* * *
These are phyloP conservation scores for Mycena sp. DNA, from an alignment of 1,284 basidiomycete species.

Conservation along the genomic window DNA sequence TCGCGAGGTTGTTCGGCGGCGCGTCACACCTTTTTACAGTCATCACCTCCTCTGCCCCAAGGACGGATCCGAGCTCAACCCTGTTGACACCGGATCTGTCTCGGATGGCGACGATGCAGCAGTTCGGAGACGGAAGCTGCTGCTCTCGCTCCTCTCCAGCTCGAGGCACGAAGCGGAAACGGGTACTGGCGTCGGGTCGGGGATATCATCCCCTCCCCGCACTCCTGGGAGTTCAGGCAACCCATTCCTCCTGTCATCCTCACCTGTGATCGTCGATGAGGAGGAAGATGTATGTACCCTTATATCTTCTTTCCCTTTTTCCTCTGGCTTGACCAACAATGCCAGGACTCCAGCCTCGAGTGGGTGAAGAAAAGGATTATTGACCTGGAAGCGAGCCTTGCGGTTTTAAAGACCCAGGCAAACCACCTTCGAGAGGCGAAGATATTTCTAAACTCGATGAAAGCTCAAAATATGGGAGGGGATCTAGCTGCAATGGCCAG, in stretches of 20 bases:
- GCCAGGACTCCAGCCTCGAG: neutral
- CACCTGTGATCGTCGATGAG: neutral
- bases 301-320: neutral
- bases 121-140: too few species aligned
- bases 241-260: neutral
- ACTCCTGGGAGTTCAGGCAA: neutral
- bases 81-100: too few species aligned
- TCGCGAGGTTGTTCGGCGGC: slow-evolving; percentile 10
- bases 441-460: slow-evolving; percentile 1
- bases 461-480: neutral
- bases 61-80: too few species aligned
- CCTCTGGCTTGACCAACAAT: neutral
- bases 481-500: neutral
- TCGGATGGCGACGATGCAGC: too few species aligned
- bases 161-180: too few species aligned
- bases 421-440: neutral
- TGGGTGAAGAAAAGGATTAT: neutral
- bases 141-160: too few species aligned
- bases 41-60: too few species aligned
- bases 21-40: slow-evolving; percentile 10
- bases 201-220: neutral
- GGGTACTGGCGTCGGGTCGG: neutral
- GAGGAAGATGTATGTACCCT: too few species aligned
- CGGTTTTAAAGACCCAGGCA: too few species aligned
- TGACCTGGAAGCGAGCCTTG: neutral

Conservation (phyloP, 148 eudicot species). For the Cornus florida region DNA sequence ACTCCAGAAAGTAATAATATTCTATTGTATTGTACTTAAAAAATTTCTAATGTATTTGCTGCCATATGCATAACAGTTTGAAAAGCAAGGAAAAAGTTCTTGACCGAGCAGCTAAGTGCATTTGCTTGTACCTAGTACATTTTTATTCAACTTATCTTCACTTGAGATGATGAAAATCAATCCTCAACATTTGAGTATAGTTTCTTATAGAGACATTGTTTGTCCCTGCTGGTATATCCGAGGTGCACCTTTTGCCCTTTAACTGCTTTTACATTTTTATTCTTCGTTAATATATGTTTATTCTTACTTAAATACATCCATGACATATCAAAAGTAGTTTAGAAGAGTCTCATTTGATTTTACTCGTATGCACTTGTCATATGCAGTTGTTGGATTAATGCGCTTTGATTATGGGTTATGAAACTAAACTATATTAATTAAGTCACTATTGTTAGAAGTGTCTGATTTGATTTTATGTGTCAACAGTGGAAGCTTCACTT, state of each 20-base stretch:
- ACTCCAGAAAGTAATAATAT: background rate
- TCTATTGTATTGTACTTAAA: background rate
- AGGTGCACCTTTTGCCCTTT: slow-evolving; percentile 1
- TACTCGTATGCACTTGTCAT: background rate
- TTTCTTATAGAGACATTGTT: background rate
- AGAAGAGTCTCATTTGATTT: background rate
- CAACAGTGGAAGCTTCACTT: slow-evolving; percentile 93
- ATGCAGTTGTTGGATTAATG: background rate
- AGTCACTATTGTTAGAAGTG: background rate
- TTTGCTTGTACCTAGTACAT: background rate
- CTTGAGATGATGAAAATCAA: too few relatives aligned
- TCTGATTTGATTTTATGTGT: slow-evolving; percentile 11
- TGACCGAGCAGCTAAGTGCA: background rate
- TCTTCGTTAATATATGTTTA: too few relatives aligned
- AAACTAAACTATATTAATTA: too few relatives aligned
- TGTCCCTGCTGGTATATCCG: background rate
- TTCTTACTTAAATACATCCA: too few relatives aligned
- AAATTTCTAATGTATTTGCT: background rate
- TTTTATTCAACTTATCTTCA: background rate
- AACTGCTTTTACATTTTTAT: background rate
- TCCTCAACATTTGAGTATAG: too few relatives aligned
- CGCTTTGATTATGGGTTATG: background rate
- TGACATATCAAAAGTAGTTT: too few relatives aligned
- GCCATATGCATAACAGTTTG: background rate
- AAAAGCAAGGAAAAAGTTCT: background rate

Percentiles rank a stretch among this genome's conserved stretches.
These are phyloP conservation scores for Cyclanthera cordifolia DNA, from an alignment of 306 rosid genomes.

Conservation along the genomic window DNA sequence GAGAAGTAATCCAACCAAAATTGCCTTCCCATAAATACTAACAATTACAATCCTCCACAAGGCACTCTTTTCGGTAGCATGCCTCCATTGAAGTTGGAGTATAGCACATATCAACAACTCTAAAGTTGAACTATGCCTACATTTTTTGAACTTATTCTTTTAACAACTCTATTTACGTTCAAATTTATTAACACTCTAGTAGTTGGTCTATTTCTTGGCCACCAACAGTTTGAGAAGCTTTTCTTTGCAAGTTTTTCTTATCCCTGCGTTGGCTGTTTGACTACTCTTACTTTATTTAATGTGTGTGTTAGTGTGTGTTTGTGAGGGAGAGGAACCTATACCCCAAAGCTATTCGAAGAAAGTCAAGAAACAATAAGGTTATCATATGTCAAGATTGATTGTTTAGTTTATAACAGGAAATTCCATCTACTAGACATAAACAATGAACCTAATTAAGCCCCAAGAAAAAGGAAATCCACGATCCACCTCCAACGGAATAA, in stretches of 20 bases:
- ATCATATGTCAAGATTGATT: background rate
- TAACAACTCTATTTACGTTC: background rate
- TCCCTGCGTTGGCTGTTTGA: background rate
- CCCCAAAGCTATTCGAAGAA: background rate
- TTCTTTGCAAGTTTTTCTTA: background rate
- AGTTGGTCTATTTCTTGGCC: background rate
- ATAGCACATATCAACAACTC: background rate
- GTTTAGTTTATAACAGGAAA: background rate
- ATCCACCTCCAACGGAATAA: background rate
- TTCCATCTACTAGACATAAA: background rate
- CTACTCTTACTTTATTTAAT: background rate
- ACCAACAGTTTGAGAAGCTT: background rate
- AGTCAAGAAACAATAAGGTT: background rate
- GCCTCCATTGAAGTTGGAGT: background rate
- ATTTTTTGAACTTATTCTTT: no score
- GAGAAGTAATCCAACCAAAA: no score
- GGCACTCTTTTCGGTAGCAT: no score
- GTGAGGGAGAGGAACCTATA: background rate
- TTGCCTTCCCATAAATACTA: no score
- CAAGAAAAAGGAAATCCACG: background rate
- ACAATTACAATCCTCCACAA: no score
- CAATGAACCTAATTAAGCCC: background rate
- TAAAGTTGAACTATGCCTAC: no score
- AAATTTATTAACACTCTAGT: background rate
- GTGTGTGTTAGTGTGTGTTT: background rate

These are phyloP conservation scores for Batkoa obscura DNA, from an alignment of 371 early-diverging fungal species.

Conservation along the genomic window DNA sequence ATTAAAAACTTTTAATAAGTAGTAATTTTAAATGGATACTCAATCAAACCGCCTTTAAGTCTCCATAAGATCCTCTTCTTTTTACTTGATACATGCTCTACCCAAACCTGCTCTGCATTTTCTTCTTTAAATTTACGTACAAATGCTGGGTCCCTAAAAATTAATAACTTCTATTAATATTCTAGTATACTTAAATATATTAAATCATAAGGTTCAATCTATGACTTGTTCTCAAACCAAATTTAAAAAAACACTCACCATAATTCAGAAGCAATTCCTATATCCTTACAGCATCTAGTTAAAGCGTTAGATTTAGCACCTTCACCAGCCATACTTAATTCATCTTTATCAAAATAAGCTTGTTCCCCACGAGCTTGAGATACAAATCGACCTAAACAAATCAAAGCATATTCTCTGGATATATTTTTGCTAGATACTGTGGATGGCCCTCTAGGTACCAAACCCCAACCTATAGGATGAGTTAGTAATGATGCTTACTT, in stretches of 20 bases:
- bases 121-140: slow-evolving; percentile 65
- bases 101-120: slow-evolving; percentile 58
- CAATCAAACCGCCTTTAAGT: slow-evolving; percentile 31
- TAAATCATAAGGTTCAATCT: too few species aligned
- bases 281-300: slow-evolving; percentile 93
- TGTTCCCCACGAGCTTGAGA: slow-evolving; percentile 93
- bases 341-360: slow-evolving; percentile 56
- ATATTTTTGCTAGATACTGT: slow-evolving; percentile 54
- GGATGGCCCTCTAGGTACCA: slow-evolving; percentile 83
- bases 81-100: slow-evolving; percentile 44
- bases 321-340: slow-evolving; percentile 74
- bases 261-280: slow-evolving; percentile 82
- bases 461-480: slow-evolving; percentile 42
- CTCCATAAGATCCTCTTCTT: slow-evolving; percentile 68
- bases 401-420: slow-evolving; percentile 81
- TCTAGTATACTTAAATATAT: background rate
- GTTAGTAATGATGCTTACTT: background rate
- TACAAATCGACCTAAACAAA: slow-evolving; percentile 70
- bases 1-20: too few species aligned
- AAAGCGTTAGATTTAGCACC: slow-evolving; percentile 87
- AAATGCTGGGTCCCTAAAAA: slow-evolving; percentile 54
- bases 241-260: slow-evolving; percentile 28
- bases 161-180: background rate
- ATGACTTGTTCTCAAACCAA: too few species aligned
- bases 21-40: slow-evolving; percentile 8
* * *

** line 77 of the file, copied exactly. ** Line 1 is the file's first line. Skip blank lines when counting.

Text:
- ACAATTACAATCCTCCACAA: no score